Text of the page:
By Amy E. Hamaker

USC President C. L. Max Nikias describes USC’s strengths and challenges at his annual address to the Health Sciences Campus faculty on Feb. 11. Photo?Tom DeSanto

USC President C. L. Max Nikias describes USC’s strengths and challenges at his annual address to the Health Sciences Campus faculty on Feb. 11.
Photo/Tom DeSanto

The future of online education in higher learning, the global and local nature of university activities and the reintroduction of humanistic principles were topics touched on by USC President C. L. Max Nikias, PhD, in his address to Health Sciences Campus faculty on Feb. 11 at Aresty Auditorium.

Nikias discussed the changing face of higher learning, noting that online courses at USC are leading the way in terms of maintaining academic rigor and integrity. USC will not offer massively open university courses or online degrees for undergraduates, he said.

However, USC’s masters, executive and graduate programs will reach 7,600 students globall

y and bring in $123 million in revenue this year, a figure that is unprecedented for a top American research university.

Nikias expects that all USC schools will have some online offerings by next year, and hopes to double enrollment and degree offerings online over the next five years.

The president also cited notable achievements for the USC community, including:

USC’s freshman class continues to be outstanding: The university received 51,000 applications for 2,600 freshman slots, and of those accepted, more than 600 received perfect grade point averages in high school. “We have more Cal Tech freshman than Cal Tech itself,” joked Nikias.

USC has the world’s largest contingent of international students, hailing from 115 nations; most of USC’s current freshmen come from outside of California.

USC remains an “intellectual magnet for talent,” said Nikias, citing the recruitment of Arthur W. Toga, PhD, and Paul Thompson, PhD, and their Laboratory of Neuro Imaging, and the appointment of Rohit Varma, MD, MPH, as chair of the Department of Ophthalmology and director of the USC Eye Institute, with Mark Humayun, MD, PhD, returning full-time to a leading research role.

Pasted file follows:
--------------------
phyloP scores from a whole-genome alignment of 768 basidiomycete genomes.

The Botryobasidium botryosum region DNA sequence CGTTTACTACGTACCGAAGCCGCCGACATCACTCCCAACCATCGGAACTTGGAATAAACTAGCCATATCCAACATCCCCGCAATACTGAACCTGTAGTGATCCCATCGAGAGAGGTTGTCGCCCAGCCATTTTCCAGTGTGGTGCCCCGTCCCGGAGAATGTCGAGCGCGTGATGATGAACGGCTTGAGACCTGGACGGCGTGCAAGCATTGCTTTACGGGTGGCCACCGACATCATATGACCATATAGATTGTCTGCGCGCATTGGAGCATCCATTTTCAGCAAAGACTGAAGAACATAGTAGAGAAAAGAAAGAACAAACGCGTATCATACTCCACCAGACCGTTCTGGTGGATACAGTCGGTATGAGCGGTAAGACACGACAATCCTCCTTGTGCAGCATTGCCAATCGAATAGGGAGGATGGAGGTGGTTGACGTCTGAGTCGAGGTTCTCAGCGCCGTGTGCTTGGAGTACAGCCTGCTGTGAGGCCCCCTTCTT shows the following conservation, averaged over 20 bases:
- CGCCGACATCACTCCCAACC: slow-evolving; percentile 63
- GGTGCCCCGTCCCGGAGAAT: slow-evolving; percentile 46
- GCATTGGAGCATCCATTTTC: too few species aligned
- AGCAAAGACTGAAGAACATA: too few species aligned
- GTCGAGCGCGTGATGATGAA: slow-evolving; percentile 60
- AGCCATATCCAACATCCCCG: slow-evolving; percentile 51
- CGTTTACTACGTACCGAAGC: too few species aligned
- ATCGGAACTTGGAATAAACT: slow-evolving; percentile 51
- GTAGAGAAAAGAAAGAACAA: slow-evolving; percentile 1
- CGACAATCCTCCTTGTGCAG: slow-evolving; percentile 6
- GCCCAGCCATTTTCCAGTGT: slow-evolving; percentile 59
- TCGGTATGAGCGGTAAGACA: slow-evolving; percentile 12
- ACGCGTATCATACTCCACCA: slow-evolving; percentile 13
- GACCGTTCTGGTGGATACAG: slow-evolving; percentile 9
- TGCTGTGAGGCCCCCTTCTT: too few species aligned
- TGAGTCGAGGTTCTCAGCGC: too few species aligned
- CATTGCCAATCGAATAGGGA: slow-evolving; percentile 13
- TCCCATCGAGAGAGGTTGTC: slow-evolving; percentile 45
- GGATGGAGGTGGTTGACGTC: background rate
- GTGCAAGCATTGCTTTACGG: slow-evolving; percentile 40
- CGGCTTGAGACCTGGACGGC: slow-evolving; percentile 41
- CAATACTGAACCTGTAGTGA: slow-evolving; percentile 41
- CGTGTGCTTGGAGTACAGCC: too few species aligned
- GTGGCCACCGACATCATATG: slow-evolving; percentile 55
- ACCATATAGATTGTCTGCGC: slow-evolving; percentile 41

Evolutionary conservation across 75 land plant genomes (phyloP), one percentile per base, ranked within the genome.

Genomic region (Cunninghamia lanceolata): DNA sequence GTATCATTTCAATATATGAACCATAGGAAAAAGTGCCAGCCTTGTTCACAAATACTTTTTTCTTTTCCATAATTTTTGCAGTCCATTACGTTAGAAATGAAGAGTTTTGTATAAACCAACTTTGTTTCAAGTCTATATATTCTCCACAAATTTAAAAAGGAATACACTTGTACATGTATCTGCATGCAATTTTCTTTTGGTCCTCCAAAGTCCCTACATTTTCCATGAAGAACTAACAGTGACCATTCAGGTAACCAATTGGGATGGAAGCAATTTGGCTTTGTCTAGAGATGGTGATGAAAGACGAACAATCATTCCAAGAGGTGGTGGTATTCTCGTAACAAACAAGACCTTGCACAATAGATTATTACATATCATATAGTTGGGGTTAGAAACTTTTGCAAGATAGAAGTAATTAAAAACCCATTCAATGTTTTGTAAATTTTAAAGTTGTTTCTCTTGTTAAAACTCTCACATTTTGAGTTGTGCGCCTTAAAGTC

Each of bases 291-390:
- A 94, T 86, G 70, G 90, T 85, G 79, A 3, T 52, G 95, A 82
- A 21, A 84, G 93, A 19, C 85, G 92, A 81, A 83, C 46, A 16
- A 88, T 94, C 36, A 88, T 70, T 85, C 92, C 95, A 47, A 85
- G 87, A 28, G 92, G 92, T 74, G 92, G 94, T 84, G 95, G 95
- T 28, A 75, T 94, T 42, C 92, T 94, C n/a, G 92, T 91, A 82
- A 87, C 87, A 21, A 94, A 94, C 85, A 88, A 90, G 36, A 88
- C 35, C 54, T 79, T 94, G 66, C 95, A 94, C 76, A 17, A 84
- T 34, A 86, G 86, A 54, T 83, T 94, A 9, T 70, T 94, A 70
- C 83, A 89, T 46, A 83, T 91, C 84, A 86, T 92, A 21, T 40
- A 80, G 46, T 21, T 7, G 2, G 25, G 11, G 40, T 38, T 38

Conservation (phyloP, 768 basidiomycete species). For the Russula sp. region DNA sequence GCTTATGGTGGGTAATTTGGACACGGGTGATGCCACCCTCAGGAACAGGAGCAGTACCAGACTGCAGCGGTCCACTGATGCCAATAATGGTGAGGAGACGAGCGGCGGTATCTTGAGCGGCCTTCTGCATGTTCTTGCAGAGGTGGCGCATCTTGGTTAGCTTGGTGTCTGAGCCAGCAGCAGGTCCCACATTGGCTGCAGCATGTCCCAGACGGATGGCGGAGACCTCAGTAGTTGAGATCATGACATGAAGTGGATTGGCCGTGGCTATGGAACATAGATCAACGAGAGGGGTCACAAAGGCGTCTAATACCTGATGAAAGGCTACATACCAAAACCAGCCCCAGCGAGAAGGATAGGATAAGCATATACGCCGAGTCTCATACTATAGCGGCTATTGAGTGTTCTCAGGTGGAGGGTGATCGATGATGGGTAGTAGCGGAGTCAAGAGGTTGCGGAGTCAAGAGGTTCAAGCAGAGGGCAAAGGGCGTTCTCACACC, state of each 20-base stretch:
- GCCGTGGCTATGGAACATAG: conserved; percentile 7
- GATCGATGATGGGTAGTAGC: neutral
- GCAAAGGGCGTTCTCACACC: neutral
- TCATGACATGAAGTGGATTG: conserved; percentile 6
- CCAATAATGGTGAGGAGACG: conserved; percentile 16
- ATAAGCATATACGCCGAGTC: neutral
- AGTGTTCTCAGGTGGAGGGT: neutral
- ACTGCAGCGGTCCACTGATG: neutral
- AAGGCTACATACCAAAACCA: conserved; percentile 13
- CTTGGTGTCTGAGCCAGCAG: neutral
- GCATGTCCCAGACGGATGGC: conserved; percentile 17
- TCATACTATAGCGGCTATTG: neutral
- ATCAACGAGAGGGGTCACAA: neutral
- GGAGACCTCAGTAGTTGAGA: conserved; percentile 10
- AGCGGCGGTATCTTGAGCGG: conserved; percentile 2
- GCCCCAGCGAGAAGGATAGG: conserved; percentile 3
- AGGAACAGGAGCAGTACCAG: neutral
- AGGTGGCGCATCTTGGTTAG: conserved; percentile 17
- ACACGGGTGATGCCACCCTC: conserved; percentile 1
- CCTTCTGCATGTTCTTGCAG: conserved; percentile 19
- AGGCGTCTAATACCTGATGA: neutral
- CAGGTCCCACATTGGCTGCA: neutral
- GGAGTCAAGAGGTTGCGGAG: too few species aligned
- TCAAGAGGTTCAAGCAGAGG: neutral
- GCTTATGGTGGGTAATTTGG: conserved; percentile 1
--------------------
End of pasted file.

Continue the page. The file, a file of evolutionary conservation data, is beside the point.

Exciting growth continues, with the recent USC Pacific Asia Museum alliance, the new USC Parker Institute for Childhood Cancer and the building of the USC Village student and retail space and Norris Healthcare Consultation Center.

Funding for USC research is at an all-time high, with more than $120 million in high-profile research grants coming to USC during the past three years.

The $6 billion Campaign for USC reached the $3 billion mark late last fall, with three years left to go. Half of the funds came as the result of 23 transformative gifts of $25 million or more; the other half came from 208,000 donations from members of the Trojan Family, including $738 million from USC parents.

Patient care at the University has been delivered largely on a local level, said Nikias, noting that although entities on the Health Sciences Campus already draw 1 million patients a year, it has barely scratched the surface of its potential.

“We are intensifying our efforts to make Keck Medicine the leading academic medical center of the Pacific Rim,” he said. “USC is now a rising power in medicine, interdisciplinary health and patient care during a time when medical science is moving to the forefront.”

Overall, Nikias believes that USC should be guided into the future following five fundamental principles:

• showing an unwavering commitment to academic quality and integrity in online education;

• seeking financial viability in everything;

• becoming pacesetters in patient care and experimentation;

• knowing when to be global and when to be local; and

• continuing to lead the way nationally in reviving the humanities and arts.

“I believe we at USC make a noble and powerful statement to our peer institutions and to our world when we reaffirm an unwavering loyalty to our humanistic principles as we explore the newest intellectual frontiers,” he said.

“USC has reached full maturity; there is no one else to chase now,” Nikias added. “There is no one else to copy. The roads we choose from here on out, we choose based on what we believe to be best for our future and for American higher education. Our faculty is the foundation of all scholarly excellence. They do much of their best work in close collaboration on campus, and the results are gaining international recognition.”